breastfeeding mom and baby

It’s that time of the year when breastfeeding is in the spotlight: World Breastfeeding Week. You may want to skip this blog because, despite learning about the multitude of benefits of breastfeeding for mom and baby, it just didn’t pan out for you. Many first-time moms feel guilty, lamenting that their breastfeeding experience is riddled with painful memories. But why is it that some women get it right – first time, every time – but others don’t?

One mom who came to my ante-natal classes and was dead against breastfeeding (mostly because she didn’t like wearing a bra), promised that she would breastfeed, providing her baby was a girl (she had two boys). I reassured her (with fingers crossed) that her baby was a girl. It turned out I was right and she breastfed for a year.

Another first-time mom, who is visually challenged, told me that breastfeeding was so much easier than sterilising bottles and preparing formula. She also breastfed for a year.

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Is breastfeeding only a mindset? How doable is it?

Many women worry that their breasts are too small.
Actually, small-breasted women breastfeed exceptionally well, and cope better than their big-breasted counterparts, who often have a harder time.

“I don’t have enough milk” is another common concern.
Babies need only about 1 teaspoonful (5 mls) of colostrum every two to three hours for the first two days. This is because colostrum is rich and thick as condensed milk. Its sugary sweet with enough calories to help the baby survive from feed to feed, until mature breast milk is made.

We think that breasts are like bottles that fill up between feeds.
Many women believe that when breasts feel soft, there’s no or very little milk in them. But the reality is that most milk production happens during, and not before or after, breastfeeding. The more often mom feeds, the more milk she makes.

Moms often tell me that their milk is too weak.
This is understandable when MOM (Mom’s Own Milk) is expressed because breastmilk looks watered-down with a blueish tinge to it. This is foremilk or water-milk that quenches a baby’s thirst. When the ‘let-down’ reflex releases the hindmilk or fat milk, this richer milk satisfies a baby’s appetite.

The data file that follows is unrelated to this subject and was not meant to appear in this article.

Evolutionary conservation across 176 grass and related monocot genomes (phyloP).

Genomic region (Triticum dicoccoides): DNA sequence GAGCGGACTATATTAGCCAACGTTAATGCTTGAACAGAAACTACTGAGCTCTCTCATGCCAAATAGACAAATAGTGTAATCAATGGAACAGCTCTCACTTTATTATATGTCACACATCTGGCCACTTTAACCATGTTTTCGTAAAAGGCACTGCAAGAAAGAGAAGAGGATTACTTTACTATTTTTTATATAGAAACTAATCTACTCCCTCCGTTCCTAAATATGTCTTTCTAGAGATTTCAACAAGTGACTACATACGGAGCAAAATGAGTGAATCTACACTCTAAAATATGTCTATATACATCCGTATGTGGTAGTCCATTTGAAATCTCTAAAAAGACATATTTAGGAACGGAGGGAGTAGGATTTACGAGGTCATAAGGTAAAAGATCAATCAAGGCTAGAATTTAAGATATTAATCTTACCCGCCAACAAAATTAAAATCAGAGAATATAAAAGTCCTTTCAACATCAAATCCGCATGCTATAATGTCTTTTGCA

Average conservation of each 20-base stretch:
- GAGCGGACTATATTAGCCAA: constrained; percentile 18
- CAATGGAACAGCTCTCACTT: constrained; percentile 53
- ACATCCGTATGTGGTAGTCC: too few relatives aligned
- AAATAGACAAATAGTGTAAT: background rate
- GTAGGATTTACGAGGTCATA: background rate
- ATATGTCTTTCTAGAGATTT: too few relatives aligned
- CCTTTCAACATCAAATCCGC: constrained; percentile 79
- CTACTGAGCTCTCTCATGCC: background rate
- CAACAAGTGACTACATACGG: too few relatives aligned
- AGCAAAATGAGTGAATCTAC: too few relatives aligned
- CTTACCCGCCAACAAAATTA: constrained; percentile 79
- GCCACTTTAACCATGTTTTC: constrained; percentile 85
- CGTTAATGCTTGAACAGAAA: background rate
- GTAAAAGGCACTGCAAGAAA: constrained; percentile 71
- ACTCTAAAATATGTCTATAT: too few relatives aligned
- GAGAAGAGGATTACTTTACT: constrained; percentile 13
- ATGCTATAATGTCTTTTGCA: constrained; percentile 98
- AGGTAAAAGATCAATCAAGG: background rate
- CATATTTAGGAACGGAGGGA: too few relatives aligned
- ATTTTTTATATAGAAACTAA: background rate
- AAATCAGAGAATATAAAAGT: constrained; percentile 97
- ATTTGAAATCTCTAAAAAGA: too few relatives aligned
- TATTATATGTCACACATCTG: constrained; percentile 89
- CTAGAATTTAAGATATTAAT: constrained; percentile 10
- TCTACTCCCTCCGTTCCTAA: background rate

“My baby doesn’t like to breastfeed and pulls away after feeding for a short while.”
I explain that this may be because the baby is only thirsty, and not hungry. The baby will pull away and protest when the fat milk is released. “When this happens, let your baby drink the water-milk from your other breast, and stop feeding when she pulls away,” is my advice.

Unless a woman is severely undernourished, dehydrated or ill, her breastmilk is perfectly custom-made for her baby.
Breastmilk also changes according to a babies age and needs. For example, breastmilk for a premature baby differs from that for a full-term baby. The same goes for older babies.

breastfeeding mom and baby with dad

Barriers to breastfeeding

Society is not breastfeeding friendly. Where do you find breastfeeding facilities in a mall or public venue? People say, “You’re not breastfeeding here, are you?” Breasts have become sex objects, not nurturing appendages. Many an embarrassed mom has been asked to leave a restaurant because other patrons (mostly men) have objected to her breastfeeding – even if she has ‘covered up’ with a shawl as big as a circus tent! Breastfeeding women are expected to ‘hide away’, and miss out on all of the fun.

Women are given conflicting advice about breastfeeding – even from doctors and midwives.

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Many more women are having c-sections. The trauma of this major abdominal surgery is undermined with painkillers for the first few days. When mom goes home, she is expected to cope on her own at a time when her milk is ‘coming in’, her baby waking up more often and more likely to show signs of ‘baby jaundice’, and she’s inundated with visitors.

Little girls are not breastfeeding orientated. They grow up with dolls that come with bottles and dummies – they never see women breastfeeding.

How-to tips for breastfeeding: Getting it right

  • I recommend ordering a copy of La Leche League’s Breastfeeding book called “The Womanly Art of Breastfeeding”. It is an excellent reference book and the best investment I ever made.
  • Speak to your doctor/midwife about skin-to-skin bonding immediately after birth (even if you have a c-section).
  • Allow your baby to instinctively find your nipple on his/her own. Don’t push or shove your baby’s head into your breast.
  • Don’t stress if, at first, you don’t feel an overwhelming love for your baby and a willingness to breastfeed. Midwife Riva Rubin, who made a close study of a mother’s behaviour after birth, found that during the first 48 hours, mom is ‘taking in’ her birthing experience, and is more focused on her physical and emotional needs than those of her baby.
  • Some hospitals provide a lactation consultant. Use them and the services of a private midwife when you go home.
  • Have a ‘breastfeeding-buddie’.
  • Eat healthy, rest when baby sleeps, and drink lots of water.